Thyroid Problems

Is my thyroid making me feel tired?

Thyroid Problems

Feeling tired? Could be your thyroid.

Our thyroid plays a key role in our body’s ability to function. Yet lifestyle factors like stress and diet can throw our thyroid out of balance and affect our body in a number of ways.

A tired mother

Sally*, a 36-year-old mother of two young children, had been feeling unusually tired since her younger child was born a year ago. This was not at all normal for her.  Along with this fatigue, she’d gained 5kg over the last six to ten months and had some other symptoms that concerned her. Her partner was a high-powered executive and was frequently away for a week at a time.

She booked a naturopathy appointment at the Wholistic Medical Centre to uncover why her system was out of balance, and to support it back to health through diet, lifestyle and naturopathic medicines.

Was it Sally’s thyroid that was making her tired?

At the first, hour-long consultation, Sally explained how her hair had been falling out in clumps, her stools had become less frequent and harder to pass and she had developed haemorrhoids. Because she was feeling so tired, she had fallen out of her daily walking routine and was feeling generally very sluggish.

Sally had no prior history of these symptoms; she was usually a vibrant and energetic woman involved in various volunteer organisations.

She felt she’d lost her “mojo”.

Blood tests revealed that her thyroid was under functioning; Sally was ‘hypothyroid’.  An under functioning thyroid can affect body temperature and circulation, appetite, energy levels, growth, skeletal development, muscle tone and agility, heart rate, fluid balance, blood sugar levels, central nervous system function, bowel function, cholesterol levels, regulation of fat, carbohydrates and protein and the metabolism inside all cells in the body.

Naturopathy may help restore the thyroid that was making Sally feel so tired!

A wholistic naturopathic protocol was implemented to get Sally’s thyroid functioning back to normal. Herbal medicines and nutritional supplements were recommended, along with dietary advice. Sally was to reduce the serving size and frequency of specific foods that may have been blocking her thyroid: broccoli, brussel sprouts, kale, cauliflower, turnips, cabbage, rutabagas, mustard greens, radishes, horseradish, cassava root, soybeans, peanuts, pine nuts, millet and flaxseeds.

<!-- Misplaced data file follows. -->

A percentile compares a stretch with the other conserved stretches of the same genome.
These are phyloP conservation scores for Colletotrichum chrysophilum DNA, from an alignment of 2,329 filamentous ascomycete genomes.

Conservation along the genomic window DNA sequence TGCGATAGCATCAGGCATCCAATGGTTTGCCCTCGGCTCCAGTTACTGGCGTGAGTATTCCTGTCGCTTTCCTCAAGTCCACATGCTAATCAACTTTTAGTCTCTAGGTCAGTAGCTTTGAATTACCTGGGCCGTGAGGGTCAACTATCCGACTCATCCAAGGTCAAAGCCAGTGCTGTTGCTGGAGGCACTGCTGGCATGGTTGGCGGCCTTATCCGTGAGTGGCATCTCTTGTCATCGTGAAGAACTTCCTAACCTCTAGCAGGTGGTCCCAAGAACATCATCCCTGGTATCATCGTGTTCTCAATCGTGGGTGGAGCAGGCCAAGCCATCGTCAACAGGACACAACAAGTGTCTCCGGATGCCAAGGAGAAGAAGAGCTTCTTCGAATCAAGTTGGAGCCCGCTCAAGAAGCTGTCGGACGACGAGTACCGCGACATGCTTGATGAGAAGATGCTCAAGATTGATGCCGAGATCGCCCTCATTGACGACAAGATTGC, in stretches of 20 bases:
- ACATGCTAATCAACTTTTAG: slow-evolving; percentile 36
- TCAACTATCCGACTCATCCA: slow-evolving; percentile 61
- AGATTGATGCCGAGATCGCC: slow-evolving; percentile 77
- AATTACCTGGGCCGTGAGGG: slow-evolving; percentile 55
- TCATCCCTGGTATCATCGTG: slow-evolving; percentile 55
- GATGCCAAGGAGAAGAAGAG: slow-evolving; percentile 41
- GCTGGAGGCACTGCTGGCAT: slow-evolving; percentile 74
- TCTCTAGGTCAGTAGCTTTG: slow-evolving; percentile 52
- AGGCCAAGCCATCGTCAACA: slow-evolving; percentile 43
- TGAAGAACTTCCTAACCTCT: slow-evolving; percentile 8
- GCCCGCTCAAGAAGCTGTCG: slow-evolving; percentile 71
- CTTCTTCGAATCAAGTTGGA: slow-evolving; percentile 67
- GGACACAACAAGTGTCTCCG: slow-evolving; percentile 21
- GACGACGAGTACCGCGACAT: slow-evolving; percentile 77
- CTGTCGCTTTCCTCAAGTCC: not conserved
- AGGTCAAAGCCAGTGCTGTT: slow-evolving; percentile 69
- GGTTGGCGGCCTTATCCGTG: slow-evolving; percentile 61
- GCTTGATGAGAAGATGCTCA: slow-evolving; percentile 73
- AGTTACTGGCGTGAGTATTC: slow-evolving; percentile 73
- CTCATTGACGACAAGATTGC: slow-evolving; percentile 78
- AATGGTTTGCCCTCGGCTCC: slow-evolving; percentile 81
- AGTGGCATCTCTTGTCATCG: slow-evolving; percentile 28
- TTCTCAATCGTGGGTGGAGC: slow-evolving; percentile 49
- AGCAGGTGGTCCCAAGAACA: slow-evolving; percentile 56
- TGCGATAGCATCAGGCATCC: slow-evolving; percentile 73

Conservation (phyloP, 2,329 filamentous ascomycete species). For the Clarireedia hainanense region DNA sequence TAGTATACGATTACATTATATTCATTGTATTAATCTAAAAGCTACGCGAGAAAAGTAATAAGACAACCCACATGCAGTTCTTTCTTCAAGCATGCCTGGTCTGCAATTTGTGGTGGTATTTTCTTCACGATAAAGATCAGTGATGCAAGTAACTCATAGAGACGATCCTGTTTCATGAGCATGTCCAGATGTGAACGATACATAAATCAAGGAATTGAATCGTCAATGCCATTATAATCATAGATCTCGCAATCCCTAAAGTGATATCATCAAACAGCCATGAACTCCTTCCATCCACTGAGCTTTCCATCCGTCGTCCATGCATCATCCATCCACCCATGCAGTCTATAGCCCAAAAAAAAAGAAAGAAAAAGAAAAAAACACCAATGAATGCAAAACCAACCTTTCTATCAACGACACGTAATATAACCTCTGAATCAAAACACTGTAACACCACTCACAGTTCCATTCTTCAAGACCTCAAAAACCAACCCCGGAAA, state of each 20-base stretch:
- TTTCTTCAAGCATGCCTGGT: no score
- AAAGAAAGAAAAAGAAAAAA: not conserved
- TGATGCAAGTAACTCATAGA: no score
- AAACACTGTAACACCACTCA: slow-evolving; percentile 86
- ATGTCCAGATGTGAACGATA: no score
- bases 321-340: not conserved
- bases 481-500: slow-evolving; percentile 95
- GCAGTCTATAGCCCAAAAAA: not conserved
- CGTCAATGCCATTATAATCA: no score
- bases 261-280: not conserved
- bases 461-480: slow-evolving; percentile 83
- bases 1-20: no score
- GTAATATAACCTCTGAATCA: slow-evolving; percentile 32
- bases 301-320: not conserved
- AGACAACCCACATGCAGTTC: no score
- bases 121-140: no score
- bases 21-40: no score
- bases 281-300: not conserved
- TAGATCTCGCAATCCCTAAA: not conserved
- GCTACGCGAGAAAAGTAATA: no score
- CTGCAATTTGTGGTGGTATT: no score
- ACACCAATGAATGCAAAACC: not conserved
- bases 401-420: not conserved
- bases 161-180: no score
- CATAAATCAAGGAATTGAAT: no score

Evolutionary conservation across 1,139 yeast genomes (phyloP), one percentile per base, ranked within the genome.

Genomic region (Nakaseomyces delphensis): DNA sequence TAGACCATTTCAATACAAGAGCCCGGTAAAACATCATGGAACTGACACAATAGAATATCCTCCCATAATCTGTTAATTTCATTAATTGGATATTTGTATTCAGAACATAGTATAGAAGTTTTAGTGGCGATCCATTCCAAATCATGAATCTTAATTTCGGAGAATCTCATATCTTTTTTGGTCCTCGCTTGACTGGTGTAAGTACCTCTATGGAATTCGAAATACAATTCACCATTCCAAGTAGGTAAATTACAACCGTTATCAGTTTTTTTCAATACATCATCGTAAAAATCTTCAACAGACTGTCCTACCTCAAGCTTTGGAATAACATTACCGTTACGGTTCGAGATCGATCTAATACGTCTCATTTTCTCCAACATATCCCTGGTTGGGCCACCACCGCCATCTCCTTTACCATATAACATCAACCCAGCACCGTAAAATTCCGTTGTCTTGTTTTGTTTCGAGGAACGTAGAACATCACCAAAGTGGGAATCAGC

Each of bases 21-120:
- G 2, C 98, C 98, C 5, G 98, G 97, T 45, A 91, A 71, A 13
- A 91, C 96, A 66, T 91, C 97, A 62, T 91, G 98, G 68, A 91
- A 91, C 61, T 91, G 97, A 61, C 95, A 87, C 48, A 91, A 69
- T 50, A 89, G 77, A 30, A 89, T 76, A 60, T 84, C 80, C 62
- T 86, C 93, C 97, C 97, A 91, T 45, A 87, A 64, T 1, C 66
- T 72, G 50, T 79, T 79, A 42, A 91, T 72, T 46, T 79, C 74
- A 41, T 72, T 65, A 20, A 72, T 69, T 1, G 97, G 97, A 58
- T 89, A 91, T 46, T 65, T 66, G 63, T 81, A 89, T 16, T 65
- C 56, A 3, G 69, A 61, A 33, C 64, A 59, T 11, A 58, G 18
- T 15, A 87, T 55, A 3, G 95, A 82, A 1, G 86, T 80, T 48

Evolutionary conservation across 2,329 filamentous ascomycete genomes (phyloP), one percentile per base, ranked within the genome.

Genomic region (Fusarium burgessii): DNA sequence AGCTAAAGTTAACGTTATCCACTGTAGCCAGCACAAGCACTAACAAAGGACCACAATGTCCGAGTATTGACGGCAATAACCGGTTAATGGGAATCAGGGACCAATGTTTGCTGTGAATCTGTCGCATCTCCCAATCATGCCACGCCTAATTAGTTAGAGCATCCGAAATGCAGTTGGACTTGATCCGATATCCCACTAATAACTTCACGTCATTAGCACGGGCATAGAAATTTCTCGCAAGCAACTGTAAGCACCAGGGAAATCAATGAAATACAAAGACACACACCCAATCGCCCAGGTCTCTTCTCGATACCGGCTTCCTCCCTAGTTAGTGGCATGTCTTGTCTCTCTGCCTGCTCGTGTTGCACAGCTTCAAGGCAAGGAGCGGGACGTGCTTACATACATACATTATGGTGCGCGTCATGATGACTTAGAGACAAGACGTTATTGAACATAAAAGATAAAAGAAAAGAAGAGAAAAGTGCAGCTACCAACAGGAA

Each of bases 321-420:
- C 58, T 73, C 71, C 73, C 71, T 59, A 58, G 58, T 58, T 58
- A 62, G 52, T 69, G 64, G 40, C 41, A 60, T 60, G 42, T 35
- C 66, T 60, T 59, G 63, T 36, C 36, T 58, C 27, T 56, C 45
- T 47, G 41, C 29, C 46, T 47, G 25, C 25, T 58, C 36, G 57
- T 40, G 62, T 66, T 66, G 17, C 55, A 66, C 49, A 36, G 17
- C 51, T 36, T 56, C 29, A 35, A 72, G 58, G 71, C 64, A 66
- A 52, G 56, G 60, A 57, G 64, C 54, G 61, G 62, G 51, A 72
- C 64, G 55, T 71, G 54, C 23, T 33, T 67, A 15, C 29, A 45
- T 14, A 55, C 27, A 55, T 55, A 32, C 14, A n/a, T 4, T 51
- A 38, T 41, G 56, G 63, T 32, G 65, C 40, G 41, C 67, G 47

Over the following two months, Sally took her herbal medicines and her supplements daily and reduced the foods as advised.

And good news!

Her energy levels improved and she felt her body returning to normal. Sally’s weight started to shift during the second month of treatment; by the third month, she resumed her regular half hour walks and her bowels emptied daily. Sally shed the extra 5kg within nine months and has maintained her desired weight since without needing her herbal medicines.

 

Discussion

Sally’s was a straightforward case of primary hypothyroidism. Other cases may be more complex and need different types of treatment. Hypothyroidism is commonly seen in health clinics, with around 60,000 new cases being diagnosed each year Australia-wide. There are many reasons for this, which include environmental factors such as high levels of stress, toxins and electro-magnetic radiation, low intake of the right form of iodine, and high intake of foods that may block proper thyroid functioning.

Sally’s thyroid was supported successfully back to health through wholistic naturopathic protocols. Her body was viewed as a holistic integrated system and the underlying cause of her symptoms was determined and supported.

Naturopathy may help in a wide range of illnesses and ailments. The naturopathic approach aims to restore balance in the body and mind and promote long-term health and vitality by taking a wholistic approach.

*Name has been changed

This case study is for educational purposes only. Results may vary due to individual circumstances.

Kathy HarrisNaturopath, Wholistic Medical Centre